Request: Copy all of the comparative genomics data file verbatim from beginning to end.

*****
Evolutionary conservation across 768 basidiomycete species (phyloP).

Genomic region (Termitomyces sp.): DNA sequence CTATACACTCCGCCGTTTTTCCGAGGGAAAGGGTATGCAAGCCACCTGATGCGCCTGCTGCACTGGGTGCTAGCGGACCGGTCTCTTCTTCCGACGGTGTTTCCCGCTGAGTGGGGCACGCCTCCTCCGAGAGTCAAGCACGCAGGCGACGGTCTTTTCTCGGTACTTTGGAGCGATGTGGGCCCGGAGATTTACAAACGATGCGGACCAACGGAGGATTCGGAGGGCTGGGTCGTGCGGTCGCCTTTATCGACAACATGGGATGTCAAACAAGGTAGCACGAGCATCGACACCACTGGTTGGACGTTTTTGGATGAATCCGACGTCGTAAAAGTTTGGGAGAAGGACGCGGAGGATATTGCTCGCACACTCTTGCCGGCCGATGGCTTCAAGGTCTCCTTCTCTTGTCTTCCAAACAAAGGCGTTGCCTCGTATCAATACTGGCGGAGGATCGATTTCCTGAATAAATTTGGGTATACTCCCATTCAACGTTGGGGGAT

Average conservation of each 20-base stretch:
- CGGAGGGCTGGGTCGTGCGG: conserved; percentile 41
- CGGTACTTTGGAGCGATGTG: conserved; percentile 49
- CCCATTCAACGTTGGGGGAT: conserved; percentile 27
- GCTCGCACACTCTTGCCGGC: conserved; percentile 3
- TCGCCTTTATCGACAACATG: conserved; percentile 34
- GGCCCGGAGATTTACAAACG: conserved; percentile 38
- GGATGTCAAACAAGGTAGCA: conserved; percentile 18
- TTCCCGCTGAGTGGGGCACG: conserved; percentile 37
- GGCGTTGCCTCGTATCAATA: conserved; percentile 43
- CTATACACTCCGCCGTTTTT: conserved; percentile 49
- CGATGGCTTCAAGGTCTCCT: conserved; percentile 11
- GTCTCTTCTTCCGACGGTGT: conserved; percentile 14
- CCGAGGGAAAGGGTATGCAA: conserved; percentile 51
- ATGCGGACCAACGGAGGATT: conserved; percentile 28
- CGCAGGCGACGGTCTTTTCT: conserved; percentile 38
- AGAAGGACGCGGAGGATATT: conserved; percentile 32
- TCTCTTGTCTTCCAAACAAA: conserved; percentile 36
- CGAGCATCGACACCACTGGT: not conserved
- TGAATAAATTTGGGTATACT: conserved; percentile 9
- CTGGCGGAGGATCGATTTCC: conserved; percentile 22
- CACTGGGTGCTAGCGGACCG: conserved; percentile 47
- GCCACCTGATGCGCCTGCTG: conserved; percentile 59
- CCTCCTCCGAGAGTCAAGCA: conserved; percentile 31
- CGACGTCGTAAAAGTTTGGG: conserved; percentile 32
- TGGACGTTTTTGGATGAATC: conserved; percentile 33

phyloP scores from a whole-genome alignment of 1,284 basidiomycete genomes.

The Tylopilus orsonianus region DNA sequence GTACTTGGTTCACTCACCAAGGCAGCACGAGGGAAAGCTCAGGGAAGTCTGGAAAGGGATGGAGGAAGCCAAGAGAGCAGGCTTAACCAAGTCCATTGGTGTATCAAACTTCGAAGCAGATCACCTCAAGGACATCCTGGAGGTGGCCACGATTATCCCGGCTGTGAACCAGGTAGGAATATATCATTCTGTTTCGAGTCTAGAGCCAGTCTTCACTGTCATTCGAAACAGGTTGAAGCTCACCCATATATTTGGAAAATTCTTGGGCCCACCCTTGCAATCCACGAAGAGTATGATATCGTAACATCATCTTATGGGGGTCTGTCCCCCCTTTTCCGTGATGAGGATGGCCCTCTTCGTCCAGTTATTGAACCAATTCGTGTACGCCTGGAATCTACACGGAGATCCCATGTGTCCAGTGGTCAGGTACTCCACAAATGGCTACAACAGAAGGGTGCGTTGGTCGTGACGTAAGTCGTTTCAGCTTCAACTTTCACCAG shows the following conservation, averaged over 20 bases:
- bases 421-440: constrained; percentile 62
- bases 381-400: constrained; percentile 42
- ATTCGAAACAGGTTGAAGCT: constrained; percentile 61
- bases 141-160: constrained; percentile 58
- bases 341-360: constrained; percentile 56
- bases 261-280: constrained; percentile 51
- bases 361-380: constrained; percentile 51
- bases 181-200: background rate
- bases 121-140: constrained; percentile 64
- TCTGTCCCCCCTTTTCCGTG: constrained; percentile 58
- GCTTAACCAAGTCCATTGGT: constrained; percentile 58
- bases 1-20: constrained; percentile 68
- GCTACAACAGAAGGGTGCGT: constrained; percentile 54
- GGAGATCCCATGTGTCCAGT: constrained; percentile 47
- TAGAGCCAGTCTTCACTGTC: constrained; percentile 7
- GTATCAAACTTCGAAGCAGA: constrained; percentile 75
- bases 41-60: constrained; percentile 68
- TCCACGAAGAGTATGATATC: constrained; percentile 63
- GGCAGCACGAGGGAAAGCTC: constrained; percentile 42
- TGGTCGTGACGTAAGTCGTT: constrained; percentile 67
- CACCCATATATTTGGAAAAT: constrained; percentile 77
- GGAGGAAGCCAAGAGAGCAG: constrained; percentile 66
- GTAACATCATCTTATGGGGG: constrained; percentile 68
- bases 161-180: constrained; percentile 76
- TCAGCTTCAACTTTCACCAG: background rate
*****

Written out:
Evolutionary conservation across 768 basidiomycete species (phyloP).

Genomic region (Termitomyces sp.): DNA sequence CTATACACTCCGCCGTTTTTCCGAGGGAAAGGGTATGCAAGCCACCTGATGCGCCTGCTGCACTGGGTGCTAGCGGACCGGTCTCTTCTTCCGACGGTGTTTCCCGCTGAGTGGGGCACGCCTCCTCCGAGAGTCAAGCACGCAGGCGACGGTCTTTTCTCGGTACTTTGGAGCGATGTGGGCCCGGAGATTTACAAACGATGCGGACCAACGGAGGATTCGGAGGGCTGGGTCGTGCGGTCGCCTTTATCGACAACATGGGATGTCAAACAAGGTAGCACGAGCATCGACACCACTGGTTGGACGTTTTTGGATGAATCCGACGTCGTAAAAGTTTGGGAGAAGGACGCGGAGGATATTGCTCGCACACTCTTGCCGGCCGATGGCTTCAAGGTCTCCTTCTCTTGTCTTCCAAACAAAGGCGTTGCCTCGTATCAATACTGGCGGAGGATCGATTTCCTGAATAAATTTGGGTATACTCCCATTCAACGTTGGGGGAT

Average conservation of each 20-base stretch:
- CGGAGGGCTGGGTCGTGCGG: conserved; percentile 41
- CGGTACTTTGGAGCGATGTG: conserved; percentile 49
- CCCATTCAACGTTGGGGGAT: conserved; percentile 27
- GCTCGCACACTCTTGCCGGC: conserved; percentile 3
- TCGCCTTTATCGACAACATG: conserved; percentile 34
- GGCCCGGAGATTTACAAACG: conserved; percentile 38
- GGATGTCAAACAAGGTAGCA: conserved; percentile 18
- TTCCCGCTGAGTGGGGCACG: conserved; percentile 37
- GGCGTTGCCTCGTATCAATA: conserved; percentile 43
- CTATACACTCCGCCGTTTTT: conserved; percentile 49
- CGATGGCTTCAAGGTCTCCT: conserved; percentile 11
- GTCTCTTCTTCCGACGGTGT: conserved; percentile 14
- CCGAGGGAAAGGGTATGCAA: conserved; percentile 51
- ATGCGGACCAACGGAGGATT: conserved; percentile 28
- CGCAGGCGACGGTCTTTTCT: conserved; percentile 38
- AGAAGGACGCGGAGGATATT: conserved; percentile 32
- TCTCTTGTCTTCCAAACAAA: conserved; percentile 36
- CGAGCATCGACACCACTGGT: not conserved
- TGAATAAATTTGGGTATACT: conserved; percentile 9
- CTGGCGGAGGATCGATTTCC: conserved; percentile 22
- CACTGGGTGCTAGCGGACCG: conserved; percentile 47
- GCCACCTGATGCGCCTGCTG: conserved; percentile 59
- CCTCCTCCGAGAGTCAAGCA: conserved; percentile 31
- CGACGTCGTAAAAGTTTGGG: conserved; percentile 32
- TGGACGTTTTTGGATGAATC: conserved; percentile 33

phyloP scores from a whole-genome alignment of 1,284 basidiomycete genomes.

The Tylopilus orsonianus region DNA sequence GTACTTGGTTCACTCACCAAGGCAGCACGAGGGAAAGCTCAGGGAAGTCTGGAAAGGGATGGAGGAAGCCAAGAGAGCAGGCTTAACCAAGTCCATTGGTGTATCAAACTTCGAAGCAGATCACCTCAAGGACATCCTGGAGGTGGCCACGATTATCCCGGCTGTGAACCAGGTAGGAATATATCATTCTGTTTCGAGTCTAGAGCCAGTCTTCACTGTCATTCGAAACAGGTTGAAGCTCACCCATATATTTGGAAAATTCTTGGGCCCACCCTTGCAATCCACGAAGAGTATGATATCGTAACATCATCTTATGGGGGTCTGTCCCCCCTTTTCCGTGATGAGGATGGCCCTCTTCGTCCAGTTATTGAACCAATTCGTGTACGCCTGGAATCTACACGGAGATCCCATGTGTCCAGTGGTCAGGTACTCCACAAATGGCTACAACAGAAGGGTGCGTTGGTCGTGACGTAAGTCGTTTCAGCTTCAACTTTCACCAG shows the following conservation, averaged over 20 bases:
- bases 421-440: constrained; percentile 62
- bases 381-400: constrained; percentile 42
- ATTCGAAACAGGTTGAAGCT: constrained; percentile 61
- bases 141-160: constrained; percentile 58
- bases 341-360: constrained; percentile 56
- bases 261-280: constrained; percentile 51
- bases 361-380: constrained; percentile 51
- bases 181-200: background rate
- bases 121-140: constrained; percentile 64
- TCTGTCCCCCCTTTTCCGTG: constrained; percentile 58
- GCTTAACCAAGTCCATTGGT: constrained; percentile 58
- bases 1-20: constrained; percentile 68
- GCTACAACAGAAGGGTGCGT: constrained; percentile 54
- GGAGATCCCATGTGTCCAGT: constrained; percentile 47
- TAGAGCCAGTCTTCACTGTC: constrained; percentile 7
- GTATCAAACTTCGAAGCAGA: constrained; percentile 75
- bases 41-60: constrained; percentile 68
- TCCACGAAGAGTATGATATC: constrained; percentile 63
- GGCAGCACGAGGGAAAGCTC: constrained; percentile 42
- TGGTCGTGACGTAAGTCGTT: constrained; percentile 67
- CACCCATATATTTGGAAAAT: constrained; percentile 77
- GGAGGAAGCCAAGAGAGCAG: constrained; percentile 66
- GTAACATCATCTTATGGGGG: constrained; percentile 68
- bases 161-180: constrained; percentile 76
- TCAGCTTCAACTTTCACCAG: background rate